Mr. Katz points out that men who want a real relationship also want sex, plain and simple. So what's a guy to do?

"How should I notify a woman that I am not serious about her before we start a physical relationship? What’s better? A written warning? Or perhaps a canned speech that while I find my date attractive and will gladly sleep with her for a few weeks, I’m actively continuing to pursue other women in the meantime? How’s that gonna go over?"

Newsflash: Women are exactly the same. Some may want a real connection, but in that moment - pardon the bluntness - just want to get laid.

It doesn't make anyone bad, or wrong. It makes everyone, men and women alike, human.

So what's a guy to do? He should be upfront. He should tell the woman his true interests and intent as far as his "relationship" with her is concerned. How's that going to go over? Well, some women will get pissed off. Some will be hurt. Some just might want the same, and everyone is happy.

Instead, men "say nothing and hope you don't get too attached." Or, they say what they think you want to hear, so they keep getting sex.

Those are both strategies to protect that guy's future comfort and happiness. Which is understandable. It's also the exact opposite of living in the moment.

"Why don’t we go to Adultfriendfinder for easy, no-strings-attached sex? Because it’s kind of skeezy. Because there’s no challenge and no human connection. Because we actually want someone that we can talk to, vent to, and hang out with."

Listen, I've already shared a bit about my feelings on AFF. Are there skeezy men out there? Sure. I bet there are skeezy women, too.

But at least it's honest. They want sex without commitment, and say so right upfront. There's no game, no illusion. No one is being misled.

No-strings-attached sex might not be for everyone. Some might find it empty, or unfulfilling, or just plain gross. But there's nothing skeezy about being honest.

Think about it: Who would you rather meet? The guy who just wants sex...and tells you he just wants sex. Or, the guy who just wants sex...and buys you dinner and flowers and says you're amazing and he can't wait to see you again - and then just stops calling one day, when he senses you've become too attached.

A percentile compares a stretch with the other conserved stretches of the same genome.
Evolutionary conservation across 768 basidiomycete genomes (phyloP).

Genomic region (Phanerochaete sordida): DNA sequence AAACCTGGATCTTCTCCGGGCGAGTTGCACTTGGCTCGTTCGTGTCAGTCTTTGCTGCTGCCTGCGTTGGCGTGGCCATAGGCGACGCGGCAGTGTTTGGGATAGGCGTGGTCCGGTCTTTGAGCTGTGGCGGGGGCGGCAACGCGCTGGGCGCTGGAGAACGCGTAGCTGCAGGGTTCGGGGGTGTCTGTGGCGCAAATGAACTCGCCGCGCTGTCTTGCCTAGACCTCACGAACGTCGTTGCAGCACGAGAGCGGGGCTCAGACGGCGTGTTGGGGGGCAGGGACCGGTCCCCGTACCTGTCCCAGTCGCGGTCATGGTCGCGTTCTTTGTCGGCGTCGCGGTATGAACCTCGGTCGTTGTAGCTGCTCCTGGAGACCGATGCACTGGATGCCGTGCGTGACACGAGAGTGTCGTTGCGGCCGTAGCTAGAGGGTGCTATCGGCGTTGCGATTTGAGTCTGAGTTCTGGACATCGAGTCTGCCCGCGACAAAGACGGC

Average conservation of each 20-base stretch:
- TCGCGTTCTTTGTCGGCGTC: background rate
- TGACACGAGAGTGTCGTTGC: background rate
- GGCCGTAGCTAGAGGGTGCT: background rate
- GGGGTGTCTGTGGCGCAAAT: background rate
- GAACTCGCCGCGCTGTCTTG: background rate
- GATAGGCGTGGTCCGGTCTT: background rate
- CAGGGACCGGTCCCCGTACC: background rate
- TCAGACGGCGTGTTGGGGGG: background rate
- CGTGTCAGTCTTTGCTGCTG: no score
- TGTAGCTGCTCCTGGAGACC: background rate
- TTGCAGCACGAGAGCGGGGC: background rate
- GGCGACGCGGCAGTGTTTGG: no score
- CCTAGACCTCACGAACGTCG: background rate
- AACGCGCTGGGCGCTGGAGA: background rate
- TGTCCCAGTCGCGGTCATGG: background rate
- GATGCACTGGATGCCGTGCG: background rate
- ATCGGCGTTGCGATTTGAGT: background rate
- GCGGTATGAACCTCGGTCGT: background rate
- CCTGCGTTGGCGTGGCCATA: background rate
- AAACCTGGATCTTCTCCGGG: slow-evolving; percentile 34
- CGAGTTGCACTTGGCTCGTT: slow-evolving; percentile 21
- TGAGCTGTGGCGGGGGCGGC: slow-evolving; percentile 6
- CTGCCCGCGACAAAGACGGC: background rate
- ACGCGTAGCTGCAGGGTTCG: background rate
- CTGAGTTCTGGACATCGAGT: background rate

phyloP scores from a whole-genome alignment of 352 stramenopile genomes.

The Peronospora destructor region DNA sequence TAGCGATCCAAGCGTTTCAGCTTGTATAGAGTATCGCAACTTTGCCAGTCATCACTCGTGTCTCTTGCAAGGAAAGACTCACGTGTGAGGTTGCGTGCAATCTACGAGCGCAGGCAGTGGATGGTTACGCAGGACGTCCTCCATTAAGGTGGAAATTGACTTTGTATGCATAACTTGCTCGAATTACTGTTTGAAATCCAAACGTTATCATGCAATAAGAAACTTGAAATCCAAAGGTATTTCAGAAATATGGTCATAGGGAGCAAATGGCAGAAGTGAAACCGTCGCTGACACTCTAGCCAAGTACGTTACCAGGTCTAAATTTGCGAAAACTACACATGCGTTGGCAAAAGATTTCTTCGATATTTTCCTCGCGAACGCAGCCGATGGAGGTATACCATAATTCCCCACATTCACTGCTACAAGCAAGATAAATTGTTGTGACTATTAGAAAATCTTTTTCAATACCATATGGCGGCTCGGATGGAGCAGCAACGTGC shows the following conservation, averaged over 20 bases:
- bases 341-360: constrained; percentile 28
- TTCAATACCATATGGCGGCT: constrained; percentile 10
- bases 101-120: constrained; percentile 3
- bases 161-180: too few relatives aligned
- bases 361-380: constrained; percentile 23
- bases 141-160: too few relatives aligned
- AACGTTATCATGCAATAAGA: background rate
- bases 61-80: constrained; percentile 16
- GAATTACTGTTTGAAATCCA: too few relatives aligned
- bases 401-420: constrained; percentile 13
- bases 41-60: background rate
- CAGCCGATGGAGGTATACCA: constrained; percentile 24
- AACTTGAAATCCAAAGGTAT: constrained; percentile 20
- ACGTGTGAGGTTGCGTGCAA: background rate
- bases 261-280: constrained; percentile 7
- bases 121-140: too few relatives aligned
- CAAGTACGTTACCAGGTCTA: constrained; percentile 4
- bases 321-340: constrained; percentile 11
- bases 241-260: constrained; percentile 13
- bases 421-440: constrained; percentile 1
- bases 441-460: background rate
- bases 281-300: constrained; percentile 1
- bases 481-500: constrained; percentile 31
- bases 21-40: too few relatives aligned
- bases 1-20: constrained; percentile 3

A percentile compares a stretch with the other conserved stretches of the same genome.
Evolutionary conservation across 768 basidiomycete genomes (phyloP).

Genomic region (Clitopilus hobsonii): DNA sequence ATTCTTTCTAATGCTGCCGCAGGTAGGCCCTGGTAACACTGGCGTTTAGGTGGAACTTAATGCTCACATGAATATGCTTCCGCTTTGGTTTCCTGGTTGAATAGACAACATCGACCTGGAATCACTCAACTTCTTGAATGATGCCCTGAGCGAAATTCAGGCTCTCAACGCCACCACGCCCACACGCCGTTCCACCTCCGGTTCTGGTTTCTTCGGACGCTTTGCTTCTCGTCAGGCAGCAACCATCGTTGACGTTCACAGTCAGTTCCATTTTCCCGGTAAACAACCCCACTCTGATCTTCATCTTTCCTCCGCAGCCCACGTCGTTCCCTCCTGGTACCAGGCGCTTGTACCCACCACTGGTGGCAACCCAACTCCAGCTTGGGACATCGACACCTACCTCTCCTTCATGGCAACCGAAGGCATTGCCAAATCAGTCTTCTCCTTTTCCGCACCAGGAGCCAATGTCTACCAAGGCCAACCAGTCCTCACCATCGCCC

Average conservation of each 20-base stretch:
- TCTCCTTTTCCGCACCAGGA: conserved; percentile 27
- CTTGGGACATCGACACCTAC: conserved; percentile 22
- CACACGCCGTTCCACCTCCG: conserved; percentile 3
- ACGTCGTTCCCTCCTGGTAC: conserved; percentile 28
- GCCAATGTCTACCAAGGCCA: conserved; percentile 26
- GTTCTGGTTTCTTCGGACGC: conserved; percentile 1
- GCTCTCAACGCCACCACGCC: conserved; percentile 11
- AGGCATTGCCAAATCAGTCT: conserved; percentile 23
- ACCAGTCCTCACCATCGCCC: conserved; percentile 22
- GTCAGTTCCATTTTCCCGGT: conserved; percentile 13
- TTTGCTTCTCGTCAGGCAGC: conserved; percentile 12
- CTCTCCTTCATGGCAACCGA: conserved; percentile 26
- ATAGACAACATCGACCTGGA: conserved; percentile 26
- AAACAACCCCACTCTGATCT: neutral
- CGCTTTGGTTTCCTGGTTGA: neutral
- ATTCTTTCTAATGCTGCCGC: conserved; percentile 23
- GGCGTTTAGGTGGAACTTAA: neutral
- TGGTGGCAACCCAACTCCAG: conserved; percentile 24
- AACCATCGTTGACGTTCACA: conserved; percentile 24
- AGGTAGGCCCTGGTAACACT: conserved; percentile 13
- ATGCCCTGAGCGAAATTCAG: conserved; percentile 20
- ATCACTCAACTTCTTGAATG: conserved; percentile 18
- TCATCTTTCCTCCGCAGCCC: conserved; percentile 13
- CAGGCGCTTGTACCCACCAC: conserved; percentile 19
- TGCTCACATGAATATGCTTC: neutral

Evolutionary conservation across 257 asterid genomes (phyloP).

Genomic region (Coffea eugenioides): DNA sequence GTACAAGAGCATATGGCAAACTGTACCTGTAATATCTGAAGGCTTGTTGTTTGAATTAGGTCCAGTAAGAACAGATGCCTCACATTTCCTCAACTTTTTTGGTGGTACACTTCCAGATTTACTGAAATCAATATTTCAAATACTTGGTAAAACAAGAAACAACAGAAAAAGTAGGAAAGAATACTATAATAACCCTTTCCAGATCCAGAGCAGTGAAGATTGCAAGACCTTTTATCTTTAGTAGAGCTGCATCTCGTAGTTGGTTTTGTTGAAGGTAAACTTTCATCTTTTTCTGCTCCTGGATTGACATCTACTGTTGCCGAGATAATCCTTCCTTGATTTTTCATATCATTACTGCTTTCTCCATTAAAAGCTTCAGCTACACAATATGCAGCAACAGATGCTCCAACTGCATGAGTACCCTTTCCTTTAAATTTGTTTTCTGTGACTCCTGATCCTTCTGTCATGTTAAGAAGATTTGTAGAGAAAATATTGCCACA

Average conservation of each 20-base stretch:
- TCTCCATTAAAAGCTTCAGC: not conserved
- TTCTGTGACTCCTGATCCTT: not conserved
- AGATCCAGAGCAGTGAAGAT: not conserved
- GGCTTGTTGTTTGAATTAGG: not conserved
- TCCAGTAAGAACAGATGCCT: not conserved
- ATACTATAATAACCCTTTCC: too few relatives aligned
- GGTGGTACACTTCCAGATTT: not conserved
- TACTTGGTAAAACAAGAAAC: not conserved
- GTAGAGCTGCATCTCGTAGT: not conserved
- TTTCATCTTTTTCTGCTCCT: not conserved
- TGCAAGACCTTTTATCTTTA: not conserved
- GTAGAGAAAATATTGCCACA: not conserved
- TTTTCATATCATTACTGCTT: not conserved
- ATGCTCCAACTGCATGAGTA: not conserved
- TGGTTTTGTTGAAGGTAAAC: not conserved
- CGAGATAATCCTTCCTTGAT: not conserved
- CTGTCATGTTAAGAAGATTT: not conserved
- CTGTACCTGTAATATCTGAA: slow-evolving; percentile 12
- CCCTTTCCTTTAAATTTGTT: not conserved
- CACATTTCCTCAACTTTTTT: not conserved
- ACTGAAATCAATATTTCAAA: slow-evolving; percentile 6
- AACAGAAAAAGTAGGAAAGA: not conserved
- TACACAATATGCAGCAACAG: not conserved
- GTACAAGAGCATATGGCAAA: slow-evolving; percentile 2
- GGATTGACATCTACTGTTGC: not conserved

Men may "live in the moment" when it comes to things like where they put their car keys, or how late they are for dinner. That's a stereotypical guy thing, and that's fine.

But when a guy plans a strategy to have casual sex, and plans a way to let himself off the hook when his mark falls for his lie, that isn't "just being a guy."

That's being an asshole - and being a guy is no excuse.

Friday, July 11, 2014

Nothing good happens

Trooper used to say, "Nothing good happens after midnight." He was quoting Tony Dungy, an NFL Coach who believed his athletes needed sleep, not parties.

I'm no athlete, but I do know I should not be allowed to access the internet after midnight. I'm far too tired at that hour to make good decisions. Honestly, if I'm awake after midnight, it's probably because I can't sleep. If I'm already upset or worried about something, I really shouldn't go anywhere near the internet.

Nothing good happens then, either.

A few weeks ago, I was feeling particularly bummed. I knew I was in a bad frame of mind, and really needed to shut down and sort out my feelings. Instead, I took to the internet for validation and distraction. Never a good idea.

I wanted to find a new way to meet singles. When I'm in that "poor me, single forever" mindset, meeting people takes priority. This should have been my first clue I was about to jump down the rabbit hole of bad choices.

After a quick google search, and a couple hershey kisses (my answer to alcohol), I joined a site called Adult Friend Finder. DO NOT visit that site from your work browser - don't even Google it. From the name alone, you can guess the point of the site, and why I'm not even adding a link.

A free membership lets you search, but not view profiles. I suspect that's partly because they want to really verify you're old enough to have a credit card before giving full access, and partly because sex sells.

I wasn't going to pay, but then curiosity got the best of me, so I signed up for one month. I did not (and have not) post a photo. I barely completed the profile.

But on a site like this, that doesn't matter. Everyone (men, women, couples...) is looking for one thing, and they have pretty broad standards about where it's found. My faceless profile was bombarded in a matter of minutes.